The congressional delegations from Nebraska and Iowa have thrown their support behind legislation that would return land to the Winnebago Tribe of Nebraska that the federal government took decades ago but never developed.
The Army Corps of Engineers took the roughly 2.5-square-mile tract of land along the Missouri River in Iowa in 1970 through eminent domain for a recreation project, but it was never built. The tribe has been trying to get it back.
“The Army Corps of Engineers’ decision to condemn and seize land from the Winnebago Tribe of Nebraska was a classic case of government overreach,” Republican Sen. Pete Ricketts, of Nebraska, said in a statement last week. “My colleagues in the Nebraska and Iowa delegations and I want to see this wrong corrected, and the land returned to the Winnebago people.”
In recent years, some tribes in the U.S., Canada and Australia have gotten their rights to ancestral lands restored with the growth of the Land Back movement, which seeks to return land to Indigenous people. Minnesota is in the process of returning to the Upper Sioux Community tribe part of a state park that holds secret burial sites of the Dakota people.
The U.S. federal government has never transferred a national park to a tribal nation, but several are co-managed with tribes, including Grand Portage National Monument in northern Minnesota, Canyon de Chelly National Monument in Arizona and Glacier Bay National Park in Alaska.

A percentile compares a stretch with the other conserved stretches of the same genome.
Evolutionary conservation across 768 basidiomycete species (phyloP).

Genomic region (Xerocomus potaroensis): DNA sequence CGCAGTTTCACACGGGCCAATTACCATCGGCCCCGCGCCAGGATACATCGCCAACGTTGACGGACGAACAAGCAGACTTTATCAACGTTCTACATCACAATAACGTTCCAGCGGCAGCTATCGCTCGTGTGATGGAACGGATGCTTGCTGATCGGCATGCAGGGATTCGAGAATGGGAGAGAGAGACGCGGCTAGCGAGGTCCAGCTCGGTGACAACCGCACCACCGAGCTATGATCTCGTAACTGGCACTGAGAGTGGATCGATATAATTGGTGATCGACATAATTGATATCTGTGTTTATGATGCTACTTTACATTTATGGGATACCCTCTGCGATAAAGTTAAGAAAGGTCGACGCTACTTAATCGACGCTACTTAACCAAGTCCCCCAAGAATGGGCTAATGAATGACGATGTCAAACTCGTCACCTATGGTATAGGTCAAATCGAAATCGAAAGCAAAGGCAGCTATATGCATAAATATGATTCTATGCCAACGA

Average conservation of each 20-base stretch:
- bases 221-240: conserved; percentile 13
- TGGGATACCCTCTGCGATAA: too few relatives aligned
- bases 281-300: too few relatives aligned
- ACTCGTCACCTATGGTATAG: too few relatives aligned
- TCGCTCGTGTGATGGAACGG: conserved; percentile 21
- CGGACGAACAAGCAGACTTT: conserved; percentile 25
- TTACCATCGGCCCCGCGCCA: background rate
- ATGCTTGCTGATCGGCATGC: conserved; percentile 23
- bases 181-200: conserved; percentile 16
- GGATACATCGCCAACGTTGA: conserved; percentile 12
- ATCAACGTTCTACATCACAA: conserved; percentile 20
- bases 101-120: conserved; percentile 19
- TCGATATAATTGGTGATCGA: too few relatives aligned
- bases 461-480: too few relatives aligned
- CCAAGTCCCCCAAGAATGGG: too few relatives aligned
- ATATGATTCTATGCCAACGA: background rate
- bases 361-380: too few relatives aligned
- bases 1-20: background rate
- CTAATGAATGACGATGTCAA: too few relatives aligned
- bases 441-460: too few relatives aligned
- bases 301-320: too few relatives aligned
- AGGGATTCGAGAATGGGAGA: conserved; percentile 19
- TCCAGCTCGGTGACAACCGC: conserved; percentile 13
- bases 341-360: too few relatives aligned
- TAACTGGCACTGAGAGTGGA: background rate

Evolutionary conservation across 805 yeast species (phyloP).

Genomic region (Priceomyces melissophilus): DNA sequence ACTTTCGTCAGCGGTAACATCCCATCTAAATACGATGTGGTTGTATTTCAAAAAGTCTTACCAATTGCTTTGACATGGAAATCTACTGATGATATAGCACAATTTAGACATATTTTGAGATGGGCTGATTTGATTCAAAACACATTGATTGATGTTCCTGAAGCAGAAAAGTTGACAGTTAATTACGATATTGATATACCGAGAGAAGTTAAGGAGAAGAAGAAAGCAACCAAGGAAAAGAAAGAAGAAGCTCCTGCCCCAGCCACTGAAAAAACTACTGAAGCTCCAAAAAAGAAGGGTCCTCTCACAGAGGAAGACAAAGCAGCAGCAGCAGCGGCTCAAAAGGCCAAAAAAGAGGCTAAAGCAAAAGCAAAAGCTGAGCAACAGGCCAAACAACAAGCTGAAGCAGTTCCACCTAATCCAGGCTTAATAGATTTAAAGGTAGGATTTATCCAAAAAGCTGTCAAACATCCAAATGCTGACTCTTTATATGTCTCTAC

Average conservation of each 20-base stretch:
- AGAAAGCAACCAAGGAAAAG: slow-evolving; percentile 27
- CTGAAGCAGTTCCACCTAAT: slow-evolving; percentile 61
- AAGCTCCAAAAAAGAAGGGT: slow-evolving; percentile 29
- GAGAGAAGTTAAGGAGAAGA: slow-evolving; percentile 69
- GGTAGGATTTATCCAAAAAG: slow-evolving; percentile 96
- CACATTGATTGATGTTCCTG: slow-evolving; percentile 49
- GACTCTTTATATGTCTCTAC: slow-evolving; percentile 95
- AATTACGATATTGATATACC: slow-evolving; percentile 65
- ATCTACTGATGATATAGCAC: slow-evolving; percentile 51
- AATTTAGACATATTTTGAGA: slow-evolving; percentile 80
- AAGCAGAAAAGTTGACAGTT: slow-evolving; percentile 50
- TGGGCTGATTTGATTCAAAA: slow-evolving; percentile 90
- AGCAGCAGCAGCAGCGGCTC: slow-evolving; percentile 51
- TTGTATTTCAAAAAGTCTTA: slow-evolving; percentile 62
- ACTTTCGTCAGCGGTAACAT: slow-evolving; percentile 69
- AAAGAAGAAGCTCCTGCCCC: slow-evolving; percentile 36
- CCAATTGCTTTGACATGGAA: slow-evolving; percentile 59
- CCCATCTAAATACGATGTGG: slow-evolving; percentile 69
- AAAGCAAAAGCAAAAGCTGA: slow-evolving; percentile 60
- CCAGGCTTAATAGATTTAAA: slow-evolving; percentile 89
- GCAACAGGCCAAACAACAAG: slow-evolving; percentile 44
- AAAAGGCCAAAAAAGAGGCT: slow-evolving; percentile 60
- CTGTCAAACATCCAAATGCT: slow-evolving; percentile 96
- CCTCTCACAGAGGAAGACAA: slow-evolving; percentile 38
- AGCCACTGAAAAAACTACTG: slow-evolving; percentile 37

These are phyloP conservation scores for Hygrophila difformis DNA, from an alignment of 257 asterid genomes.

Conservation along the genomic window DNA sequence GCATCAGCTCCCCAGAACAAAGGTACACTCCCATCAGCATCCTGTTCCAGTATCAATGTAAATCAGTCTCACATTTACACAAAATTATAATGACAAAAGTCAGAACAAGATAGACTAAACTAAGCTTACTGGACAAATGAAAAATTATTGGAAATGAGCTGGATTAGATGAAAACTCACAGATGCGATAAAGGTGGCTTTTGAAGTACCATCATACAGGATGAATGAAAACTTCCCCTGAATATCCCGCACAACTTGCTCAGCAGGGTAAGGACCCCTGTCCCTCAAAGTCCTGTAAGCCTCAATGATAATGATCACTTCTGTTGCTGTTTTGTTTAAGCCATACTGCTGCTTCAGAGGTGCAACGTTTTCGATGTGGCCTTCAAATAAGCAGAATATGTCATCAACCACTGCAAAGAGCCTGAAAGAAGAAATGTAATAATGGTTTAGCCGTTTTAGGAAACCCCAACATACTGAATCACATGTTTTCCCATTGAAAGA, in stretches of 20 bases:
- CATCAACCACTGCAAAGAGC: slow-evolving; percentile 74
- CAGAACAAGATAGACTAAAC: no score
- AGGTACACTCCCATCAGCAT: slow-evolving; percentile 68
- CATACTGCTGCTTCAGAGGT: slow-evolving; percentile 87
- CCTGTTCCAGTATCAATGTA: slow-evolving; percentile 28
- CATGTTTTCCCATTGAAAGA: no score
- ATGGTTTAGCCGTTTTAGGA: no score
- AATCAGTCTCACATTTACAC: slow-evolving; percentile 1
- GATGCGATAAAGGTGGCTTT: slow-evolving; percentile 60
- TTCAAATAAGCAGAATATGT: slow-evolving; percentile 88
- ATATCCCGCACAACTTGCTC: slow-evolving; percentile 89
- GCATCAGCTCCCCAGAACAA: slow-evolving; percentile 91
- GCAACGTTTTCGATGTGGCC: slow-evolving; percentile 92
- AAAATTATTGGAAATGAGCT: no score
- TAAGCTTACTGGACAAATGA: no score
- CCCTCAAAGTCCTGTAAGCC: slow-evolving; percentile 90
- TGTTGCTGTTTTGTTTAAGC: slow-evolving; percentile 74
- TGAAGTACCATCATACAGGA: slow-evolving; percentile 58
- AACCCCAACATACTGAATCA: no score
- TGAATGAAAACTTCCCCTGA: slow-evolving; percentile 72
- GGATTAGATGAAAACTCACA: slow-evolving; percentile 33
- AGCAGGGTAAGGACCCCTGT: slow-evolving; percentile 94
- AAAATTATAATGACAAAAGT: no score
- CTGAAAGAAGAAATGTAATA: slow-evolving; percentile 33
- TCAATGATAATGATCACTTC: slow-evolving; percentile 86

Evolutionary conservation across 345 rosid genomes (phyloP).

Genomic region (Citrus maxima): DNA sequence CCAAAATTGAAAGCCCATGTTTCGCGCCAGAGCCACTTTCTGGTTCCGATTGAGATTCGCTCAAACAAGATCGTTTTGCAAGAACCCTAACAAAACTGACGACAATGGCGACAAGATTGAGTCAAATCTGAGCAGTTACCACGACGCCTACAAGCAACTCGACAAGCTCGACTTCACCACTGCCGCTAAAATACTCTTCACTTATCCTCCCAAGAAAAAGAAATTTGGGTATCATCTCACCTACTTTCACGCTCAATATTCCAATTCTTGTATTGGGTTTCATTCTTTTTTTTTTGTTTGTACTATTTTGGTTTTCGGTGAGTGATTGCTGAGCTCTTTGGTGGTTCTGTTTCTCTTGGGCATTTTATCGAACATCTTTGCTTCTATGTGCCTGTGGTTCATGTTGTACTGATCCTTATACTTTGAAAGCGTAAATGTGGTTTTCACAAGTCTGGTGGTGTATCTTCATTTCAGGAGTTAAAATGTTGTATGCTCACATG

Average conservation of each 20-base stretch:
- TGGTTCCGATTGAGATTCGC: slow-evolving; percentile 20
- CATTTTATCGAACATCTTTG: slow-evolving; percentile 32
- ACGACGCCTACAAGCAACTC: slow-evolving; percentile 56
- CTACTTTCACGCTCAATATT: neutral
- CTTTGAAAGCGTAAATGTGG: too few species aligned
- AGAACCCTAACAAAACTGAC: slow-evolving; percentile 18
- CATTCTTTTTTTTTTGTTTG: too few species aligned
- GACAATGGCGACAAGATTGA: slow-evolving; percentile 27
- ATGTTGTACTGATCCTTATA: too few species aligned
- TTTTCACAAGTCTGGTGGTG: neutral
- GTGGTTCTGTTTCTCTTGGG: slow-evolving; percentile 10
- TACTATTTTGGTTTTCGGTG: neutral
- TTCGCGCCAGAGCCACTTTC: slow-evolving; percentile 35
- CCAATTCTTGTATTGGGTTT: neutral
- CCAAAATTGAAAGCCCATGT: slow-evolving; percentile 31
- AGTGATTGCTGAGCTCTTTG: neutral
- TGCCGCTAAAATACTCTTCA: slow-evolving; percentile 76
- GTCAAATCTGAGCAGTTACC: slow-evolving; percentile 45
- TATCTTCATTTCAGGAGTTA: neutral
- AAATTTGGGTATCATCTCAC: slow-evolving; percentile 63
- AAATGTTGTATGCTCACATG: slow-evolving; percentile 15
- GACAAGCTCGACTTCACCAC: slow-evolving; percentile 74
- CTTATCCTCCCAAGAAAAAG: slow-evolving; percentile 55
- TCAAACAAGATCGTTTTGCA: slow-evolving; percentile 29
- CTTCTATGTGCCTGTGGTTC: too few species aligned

The land that would be returned to the Winnebago Tribe if the legislation passes was originally part of the reservation created for the tribe in northeastern Nebraska by a treaty in 1865. Part of the land wound up in Iowa because the Missouri River has shifted west over the years.
Another parcel of land on the Nebraska side of the river that was taken at the same time has already been returned to the tribe, but the Iowa land remains in the federal government’s hands. Neither the Corps nor the Iowa Department of Natural Resources, which has been managing the land, objects to returning the land to the tribe, which should help clear the path for the proposal to pass.
“We have been waiting for this wrong to be made right, and we are grateful for the leadership demonstrated by our congressional delegation,” said Winnebago Tribal Chairwoman Victoria Kitcheyan.
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